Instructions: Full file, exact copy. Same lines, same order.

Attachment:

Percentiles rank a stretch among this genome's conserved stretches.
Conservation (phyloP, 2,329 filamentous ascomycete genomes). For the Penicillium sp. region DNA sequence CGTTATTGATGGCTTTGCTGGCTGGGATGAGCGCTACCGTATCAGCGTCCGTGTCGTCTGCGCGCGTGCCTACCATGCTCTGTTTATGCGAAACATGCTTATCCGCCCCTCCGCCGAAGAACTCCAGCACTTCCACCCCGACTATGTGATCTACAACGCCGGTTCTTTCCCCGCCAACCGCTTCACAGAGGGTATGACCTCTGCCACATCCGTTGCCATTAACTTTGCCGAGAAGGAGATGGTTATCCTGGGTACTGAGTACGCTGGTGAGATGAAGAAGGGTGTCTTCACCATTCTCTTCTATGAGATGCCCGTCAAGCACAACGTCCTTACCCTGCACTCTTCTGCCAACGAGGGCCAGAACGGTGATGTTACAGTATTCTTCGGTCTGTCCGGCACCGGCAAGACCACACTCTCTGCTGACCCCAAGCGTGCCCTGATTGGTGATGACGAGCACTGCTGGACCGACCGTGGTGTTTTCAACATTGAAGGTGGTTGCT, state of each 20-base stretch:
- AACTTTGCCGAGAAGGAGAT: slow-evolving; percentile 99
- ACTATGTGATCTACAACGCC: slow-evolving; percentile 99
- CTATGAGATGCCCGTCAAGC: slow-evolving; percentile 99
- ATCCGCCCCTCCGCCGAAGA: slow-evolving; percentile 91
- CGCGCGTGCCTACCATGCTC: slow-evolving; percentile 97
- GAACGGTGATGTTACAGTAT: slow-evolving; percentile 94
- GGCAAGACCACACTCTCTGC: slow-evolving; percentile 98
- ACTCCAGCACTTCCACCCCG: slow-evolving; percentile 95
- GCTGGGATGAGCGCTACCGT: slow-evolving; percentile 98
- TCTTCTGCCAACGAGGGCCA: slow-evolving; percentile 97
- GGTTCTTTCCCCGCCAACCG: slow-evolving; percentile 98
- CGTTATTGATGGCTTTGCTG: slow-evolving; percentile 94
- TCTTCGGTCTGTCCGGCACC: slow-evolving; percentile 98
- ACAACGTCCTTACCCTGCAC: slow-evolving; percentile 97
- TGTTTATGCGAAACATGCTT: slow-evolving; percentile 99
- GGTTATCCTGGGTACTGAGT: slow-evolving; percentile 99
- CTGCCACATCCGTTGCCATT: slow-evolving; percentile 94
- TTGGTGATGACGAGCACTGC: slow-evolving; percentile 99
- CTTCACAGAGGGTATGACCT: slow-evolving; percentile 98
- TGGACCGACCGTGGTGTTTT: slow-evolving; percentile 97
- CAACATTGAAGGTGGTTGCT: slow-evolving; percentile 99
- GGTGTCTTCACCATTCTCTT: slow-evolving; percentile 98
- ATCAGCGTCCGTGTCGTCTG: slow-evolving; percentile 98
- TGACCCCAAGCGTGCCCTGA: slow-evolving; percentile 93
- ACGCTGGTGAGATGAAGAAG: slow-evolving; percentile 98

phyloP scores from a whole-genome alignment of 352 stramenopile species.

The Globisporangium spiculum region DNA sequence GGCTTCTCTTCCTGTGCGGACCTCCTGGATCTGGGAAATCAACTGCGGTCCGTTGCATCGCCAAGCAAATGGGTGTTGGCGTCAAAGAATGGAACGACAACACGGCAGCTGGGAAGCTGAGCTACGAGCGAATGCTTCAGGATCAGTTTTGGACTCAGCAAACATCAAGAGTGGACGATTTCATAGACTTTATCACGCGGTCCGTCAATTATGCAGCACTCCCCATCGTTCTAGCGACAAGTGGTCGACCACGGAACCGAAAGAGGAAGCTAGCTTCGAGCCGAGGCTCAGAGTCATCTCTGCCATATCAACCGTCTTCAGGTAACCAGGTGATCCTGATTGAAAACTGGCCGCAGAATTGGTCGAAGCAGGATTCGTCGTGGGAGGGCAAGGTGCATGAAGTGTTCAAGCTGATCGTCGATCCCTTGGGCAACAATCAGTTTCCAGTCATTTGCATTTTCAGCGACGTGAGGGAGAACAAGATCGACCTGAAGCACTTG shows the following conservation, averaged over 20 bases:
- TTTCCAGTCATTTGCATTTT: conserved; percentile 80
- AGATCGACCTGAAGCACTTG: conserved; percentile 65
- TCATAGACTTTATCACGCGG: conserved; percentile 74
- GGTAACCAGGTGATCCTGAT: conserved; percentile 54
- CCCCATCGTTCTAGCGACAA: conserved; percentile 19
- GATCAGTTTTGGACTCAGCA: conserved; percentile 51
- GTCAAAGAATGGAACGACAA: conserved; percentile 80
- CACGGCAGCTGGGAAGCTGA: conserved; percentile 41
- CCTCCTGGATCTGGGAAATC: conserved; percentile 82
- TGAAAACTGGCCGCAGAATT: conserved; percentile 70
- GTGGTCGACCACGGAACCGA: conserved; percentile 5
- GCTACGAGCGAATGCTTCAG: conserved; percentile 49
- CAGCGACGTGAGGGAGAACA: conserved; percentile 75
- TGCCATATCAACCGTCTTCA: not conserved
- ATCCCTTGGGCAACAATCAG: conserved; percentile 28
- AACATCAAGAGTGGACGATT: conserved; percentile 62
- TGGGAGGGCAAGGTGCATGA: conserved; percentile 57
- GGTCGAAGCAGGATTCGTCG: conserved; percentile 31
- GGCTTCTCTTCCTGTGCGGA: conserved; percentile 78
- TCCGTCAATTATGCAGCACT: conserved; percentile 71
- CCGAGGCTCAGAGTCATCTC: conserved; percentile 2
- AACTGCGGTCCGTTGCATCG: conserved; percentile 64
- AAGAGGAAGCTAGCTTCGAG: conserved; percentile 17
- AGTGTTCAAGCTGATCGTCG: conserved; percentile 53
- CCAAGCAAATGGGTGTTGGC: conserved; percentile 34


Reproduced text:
Percentiles rank a stretch among this genome's conserved stretches.
Conservation (phyloP, 2,329 filamentous ascomycete genomes). For the Penicillium sp. region DNA sequence CGTTATTGATGGCTTTGCTGGCTGGGATGAGCGCTACCGTATCAGCGTCCGTGTCGTCTGCGCGCGTGCCTACCATGCTCTGTTTATGCGAAACATGCTTATCCGCCCCTCCGCCGAAGAACTCCAGCACTTCCACCCCGACTATGTGATCTACAACGCCGGTTCTTTCCCCGCCAACCGCTTCACAGAGGGTATGACCTCTGCCACATCCGTTGCCATTAACTTTGCCGAGAAGGAGATGGTTATCCTGGGTACTGAGTACGCTGGTGAGATGAAGAAGGGTGTCTTCACCATTCTCTTCTATGAGATGCCCGTCAAGCACAACGTCCTTACCCTGCACTCTTCTGCCAACGAGGGCCAGAACGGTGATGTTACAGTATTCTTCGGTCTGTCCGGCACCGGCAAGACCACACTCTCTGCTGACCCCAAGCGTGCCCTGATTGGTGATGACGAGCACTGCTGGACCGACCGTGGTGTTTTCAACATTGAAGGTGGTTGCT, state of each 20-base stretch:
- AACTTTGCCGAGAAGGAGAT: slow-evolving; percentile 99
- ACTATGTGATCTACAACGCC: slow-evolving; percentile 99
- CTATGAGATGCCCGTCAAGC: slow-evolving; percentile 99
- ATCCGCCCCTCCGCCGAAGA: slow-evolving; percentile 91
- CGCGCGTGCCTACCATGCTC: slow-evolving; percentile 97
- GAACGGTGATGTTACAGTAT: slow-evolving; percentile 94
- GGCAAGACCACACTCTCTGC: slow-evolving; percentile 98
- ACTCCAGCACTTCCACCCCG: slow-evolving; percentile 95
- GCTGGGATGAGCGCTACCGT: slow-evolving; percentile 98
- TCTTCTGCCAACGAGGGCCA: slow-evolving; percentile 97
- GGTTCTTTCCCCGCCAACCG: slow-evolving; percentile 98
- CGTTATTGATGGCTTTGCTG: slow-evolving; percentile 94
- TCTTCGGTCTGTCCGGCACC: slow-evolving; percentile 98
- ACAACGTCCTTACCCTGCAC: slow-evolving; percentile 97
- TGTTTATGCGAAACATGCTT: slow-evolving; percentile 99
- GGTTATCCTGGGTACTGAGT: slow-evolving; percentile 99
- CTGCCACATCCGTTGCCATT: slow-evolving; percentile 94
- TTGGTGATGACGAGCACTGC: slow-evolving; percentile 99
- CTTCACAGAGGGTATGACCT: slow-evolving; percentile 98
- TGGACCGACCGTGGTGTTTT: slow-evolving; percentile 97
- CAACATTGAAGGTGGTTGCT: slow-evolving; percentile 99
- GGTGTCTTCACCATTCTCTT: slow-evolving; percentile 98
- ATCAGCGTCCGTGTCGTCTG: slow-evolving; percentile 98
- TGACCCCAAGCGTGCCCTGA: slow-evolving; percentile 93
- ACGCTGGTGAGATGAAGAAG: slow-evolving; percentile 98

phyloP scores from a whole-genome alignment of 352 stramenopile species.

The Globisporangium spiculum region DNA sequence GGCTTCTCTTCCTGTGCGGACCTCCTGGATCTGGGAAATCAACTGCGGTCCGTTGCATCGCCAAGCAAATGGGTGTTGGCGTCAAAGAATGGAACGACAACACGGCAGCTGGGAAGCTGAGCTACGAGCGAATGCTTCAGGATCAGTTTTGGACTCAGCAAACATCAAGAGTGGACGATTTCATAGACTTTATCACGCGGTCCGTCAATTATGCAGCACTCCCCATCGTTCTAGCGACAAGTGGTCGACCACGGAACCGAAAGAGGAAGCTAGCTTCGAGCCGAGGCTCAGAGTCATCTCTGCCATATCAACCGTCTTCAGGTAACCAGGTGATCCTGATTGAAAACTGGCCGCAGAATTGGTCGAAGCAGGATTCGTCGTGGGAGGGCAAGGTGCATGAAGTGTTCAAGCTGATCGTCGATCCCTTGGGCAACAATCAGTTTCCAGTCATTTGCATTTTCAGCGACGTGAGGGAGAACAAGATCGACCTGAAGCACTTG shows the following conservation, averaged over 20 bases:
- TTTCCAGTCATTTGCATTTT: conserved; percentile 80
- AGATCGACCTGAAGCACTTG: conserved; percentile 65
- TCATAGACTTTATCACGCGG: conserved; percentile 74
- GGTAACCAGGTGATCCTGAT: conserved; percentile 54
- CCCCATCGTTCTAGCGACAA: conserved; percentile 19
- GATCAGTTTTGGACTCAGCA: conserved; percentile 51
- GTCAAAGAATGGAACGACAA: conserved; percentile 80
- CACGGCAGCTGGGAAGCTGA: conserved; percentile 41
- CCTCCTGGATCTGGGAAATC: conserved; percentile 82
- TGAAAACTGGCCGCAGAATT: conserved; percentile 70
- GTGGTCGACCACGGAACCGA: conserved; percentile 5
- GCTACGAGCGAATGCTTCAG: conserved; percentile 49
- CAGCGACGTGAGGGAGAACA: conserved; percentile 75
- TGCCATATCAACCGTCTTCA: not conserved
- ATCCCTTGGGCAACAATCAG: conserved; percentile 28
- AACATCAAGAGTGGACGATT: conserved; percentile 62
- TGGGAGGGCAAGGTGCATGA: conserved; percentile 57
- GGTCGAAGCAGGATTCGTCG: conserved; percentile 31
- GGCTTCTCTTCCTGTGCGGA: conserved; percentile 78
- TCCGTCAATTATGCAGCACT: conserved; percentile 71
- CCGAGGCTCAGAGTCATCTC: conserved; percentile 2
- AACTGCGGTCCGTTGCATCG: conserved; percentile 64
- AAGAGGAAGCTAGCTTCGAG: conserved; percentile 17
- AGTGTTCAAGCTGATCGTCG: conserved; percentile 53
- CCAAGCAAATGGGTGTTGGC: conserved; percentile 34